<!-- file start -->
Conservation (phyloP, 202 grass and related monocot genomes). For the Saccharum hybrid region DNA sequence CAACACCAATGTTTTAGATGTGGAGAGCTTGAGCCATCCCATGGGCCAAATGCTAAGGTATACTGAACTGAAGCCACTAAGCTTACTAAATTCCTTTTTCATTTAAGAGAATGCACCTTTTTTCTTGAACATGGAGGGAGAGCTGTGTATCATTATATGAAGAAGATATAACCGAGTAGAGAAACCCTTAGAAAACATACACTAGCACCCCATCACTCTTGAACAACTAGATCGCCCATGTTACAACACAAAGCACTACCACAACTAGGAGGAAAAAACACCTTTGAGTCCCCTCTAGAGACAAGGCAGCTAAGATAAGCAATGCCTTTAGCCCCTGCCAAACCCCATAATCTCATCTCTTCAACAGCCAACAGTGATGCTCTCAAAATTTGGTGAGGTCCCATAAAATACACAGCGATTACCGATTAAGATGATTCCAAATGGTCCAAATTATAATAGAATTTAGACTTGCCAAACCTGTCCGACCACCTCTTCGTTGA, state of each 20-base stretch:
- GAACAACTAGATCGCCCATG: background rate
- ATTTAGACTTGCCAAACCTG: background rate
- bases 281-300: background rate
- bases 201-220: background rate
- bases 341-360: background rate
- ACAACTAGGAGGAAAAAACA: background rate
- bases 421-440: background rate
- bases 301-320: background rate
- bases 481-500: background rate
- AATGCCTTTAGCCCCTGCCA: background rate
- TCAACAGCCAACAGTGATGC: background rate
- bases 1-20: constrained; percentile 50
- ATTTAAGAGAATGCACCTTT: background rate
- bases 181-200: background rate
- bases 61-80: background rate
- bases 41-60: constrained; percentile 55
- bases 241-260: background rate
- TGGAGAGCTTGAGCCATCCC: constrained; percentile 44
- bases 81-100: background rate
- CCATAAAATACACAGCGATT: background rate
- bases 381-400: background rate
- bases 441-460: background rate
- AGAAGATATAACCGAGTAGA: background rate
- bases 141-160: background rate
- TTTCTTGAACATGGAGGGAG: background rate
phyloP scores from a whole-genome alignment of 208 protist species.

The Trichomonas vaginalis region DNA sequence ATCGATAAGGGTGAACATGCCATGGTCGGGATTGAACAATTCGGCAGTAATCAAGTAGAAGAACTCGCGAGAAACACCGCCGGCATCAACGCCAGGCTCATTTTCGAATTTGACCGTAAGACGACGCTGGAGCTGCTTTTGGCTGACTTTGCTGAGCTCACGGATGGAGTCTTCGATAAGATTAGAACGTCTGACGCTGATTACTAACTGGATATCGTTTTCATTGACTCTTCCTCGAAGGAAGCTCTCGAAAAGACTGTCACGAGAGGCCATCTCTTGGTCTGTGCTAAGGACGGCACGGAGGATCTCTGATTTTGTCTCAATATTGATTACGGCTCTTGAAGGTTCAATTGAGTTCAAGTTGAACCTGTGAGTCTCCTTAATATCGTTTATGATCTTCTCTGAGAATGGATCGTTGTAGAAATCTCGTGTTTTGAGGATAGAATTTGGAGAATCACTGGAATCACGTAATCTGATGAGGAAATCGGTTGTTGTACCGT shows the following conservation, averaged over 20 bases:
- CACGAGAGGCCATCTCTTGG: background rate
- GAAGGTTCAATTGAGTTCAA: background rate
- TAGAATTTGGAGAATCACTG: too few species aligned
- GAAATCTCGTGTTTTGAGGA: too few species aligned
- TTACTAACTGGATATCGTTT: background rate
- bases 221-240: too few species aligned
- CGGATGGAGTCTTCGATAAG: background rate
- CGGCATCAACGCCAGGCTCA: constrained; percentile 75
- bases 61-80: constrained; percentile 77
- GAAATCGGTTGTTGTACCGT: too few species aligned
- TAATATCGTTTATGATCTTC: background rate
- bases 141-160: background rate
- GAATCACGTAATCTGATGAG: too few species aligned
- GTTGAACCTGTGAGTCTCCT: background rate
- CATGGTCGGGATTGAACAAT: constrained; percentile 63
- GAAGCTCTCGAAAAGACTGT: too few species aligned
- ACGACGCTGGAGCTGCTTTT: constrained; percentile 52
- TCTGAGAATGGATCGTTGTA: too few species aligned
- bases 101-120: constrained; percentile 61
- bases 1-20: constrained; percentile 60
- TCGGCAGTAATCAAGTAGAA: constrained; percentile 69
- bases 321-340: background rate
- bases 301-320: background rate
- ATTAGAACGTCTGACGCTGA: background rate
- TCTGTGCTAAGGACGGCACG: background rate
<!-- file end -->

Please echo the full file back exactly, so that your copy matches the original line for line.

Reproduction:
Conservation (phyloP, 202 grass and related monocot genomes). For the Saccharum hybrid region DNA sequence CAACACCAATGTTTTAGATGTGGAGAGCTTGAGCCATCCCATGGGCCAAATGCTAAGGTATACTGAACTGAAGCCACTAAGCTTACTAAATTCCTTTTTCATTTAAGAGAATGCACCTTTTTTCTTGAACATGGAGGGAGAGCTGTGTATCATTATATGAAGAAGATATAACCGAGTAGAGAAACCCTTAGAAAACATACACTAGCACCCCATCACTCTTGAACAACTAGATCGCCCATGTTACAACACAAAGCACTACCACAACTAGGAGGAAAAAACACCTTTGAGTCCCCTCTAGAGACAAGGCAGCTAAGATAAGCAATGCCTTTAGCCCCTGCCAAACCCCATAATCTCATCTCTTCAACAGCCAACAGTGATGCTCTCAAAATTTGGTGAGGTCCCATAAAATACACAGCGATTACCGATTAAGATGATTCCAAATGGTCCAAATTATAATAGAATTTAGACTTGCCAAACCTGTCCGACCACCTCTTCGTTGA, state of each 20-base stretch:
- GAACAACTAGATCGCCCATG: background rate
- ATTTAGACTTGCCAAACCTG: background rate
- bases 281-300: background rate
- bases 201-220: background rate
- bases 341-360: background rate
- ACAACTAGGAGGAAAAAACA: background rate
- bases 421-440: background rate
- bases 301-320: background rate
- bases 481-500: background rate
- AATGCCTTTAGCCCCTGCCA: background rate
- TCAACAGCCAACAGTGATGC: background rate
- bases 1-20: constrained; percentile 50
- ATTTAAGAGAATGCACCTTT: background rate
- bases 181-200: background rate
- bases 61-80: background rate
- bases 41-60: constrained; percentile 55
- bases 241-260: background rate
- TGGAGAGCTTGAGCCATCCC: constrained; percentile 44
- bases 81-100: background rate
- CCATAAAATACACAGCGATT: background rate
- bases 381-400: background rate
- bases 441-460: background rate
- AGAAGATATAACCGAGTAGA: background rate
- bases 141-160: background rate
- TTTCTTGAACATGGAGGGAG: background rate
phyloP scores from a whole-genome alignment of 208 protist species.

The Trichomonas vaginalis region DNA sequence ATCGATAAGGGTGAACATGCCATGGTCGGGATTGAACAATTCGGCAGTAATCAAGTAGAAGAACTCGCGAGAAACACCGCCGGCATCAACGCCAGGCTCATTTTCGAATTTGACCGTAAGACGACGCTGGAGCTGCTTTTGGCTGACTTTGCTGAGCTCACGGATGGAGTCTTCGATAAGATTAGAACGTCTGACGCTGATTACTAACTGGATATCGTTTTCATTGACTCTTCCTCGAAGGAAGCTCTCGAAAAGACTGTCACGAGAGGCCATCTCTTGGTCTGTGCTAAGGACGGCACGGAGGATCTCTGATTTTGTCTCAATATTGATTACGGCTCTTGAAGGTTCAATTGAGTTCAAGTTGAACCTGTGAGTCTCCTTAATATCGTTTATGATCTTCTCTGAGAATGGATCGTTGTAGAAATCTCGTGTTTTGAGGATAGAATTTGGAGAATCACTGGAATCACGTAATCTGATGAGGAAATCGGTTGTTGTACCGT shows the following conservation, averaged over 20 bases:
- CACGAGAGGCCATCTCTTGG: background rate
- GAAGGTTCAATTGAGTTCAA: background rate
- TAGAATTTGGAGAATCACTG: too few species aligned
- GAAATCTCGTGTTTTGAGGA: too few species aligned
- TTACTAACTGGATATCGTTT: background rate
- bases 221-240: too few species aligned
- CGGATGGAGTCTTCGATAAG: background rate
- CGGCATCAACGCCAGGCTCA: constrained; percentile 75
- bases 61-80: constrained; percentile 77
- GAAATCGGTTGTTGTACCGT: too few species aligned
- TAATATCGTTTATGATCTTC: background rate
- bases 141-160: background rate
- GAATCACGTAATCTGATGAG: too few species aligned
- GTTGAACCTGTGAGTCTCCT: background rate
- CATGGTCGGGATTGAACAAT: constrained; percentile 63
- GAAGCTCTCGAAAAGACTGT: too few species aligned
- ACGACGCTGGAGCTGCTTTT: constrained; percentile 52
- TCTGAGAATGGATCGTTGTA: too few species aligned
- bases 101-120: constrained; percentile 61
- bases 1-20: constrained; percentile 60
- TCGGCAGTAATCAAGTAGAA: constrained; percentile 69
- bases 321-340: background rate
- bases 301-320: background rate
- ATTAGAACGTCTGACGCTGA: background rate
- TCTGTGCTAAGGACGGCACG: background rate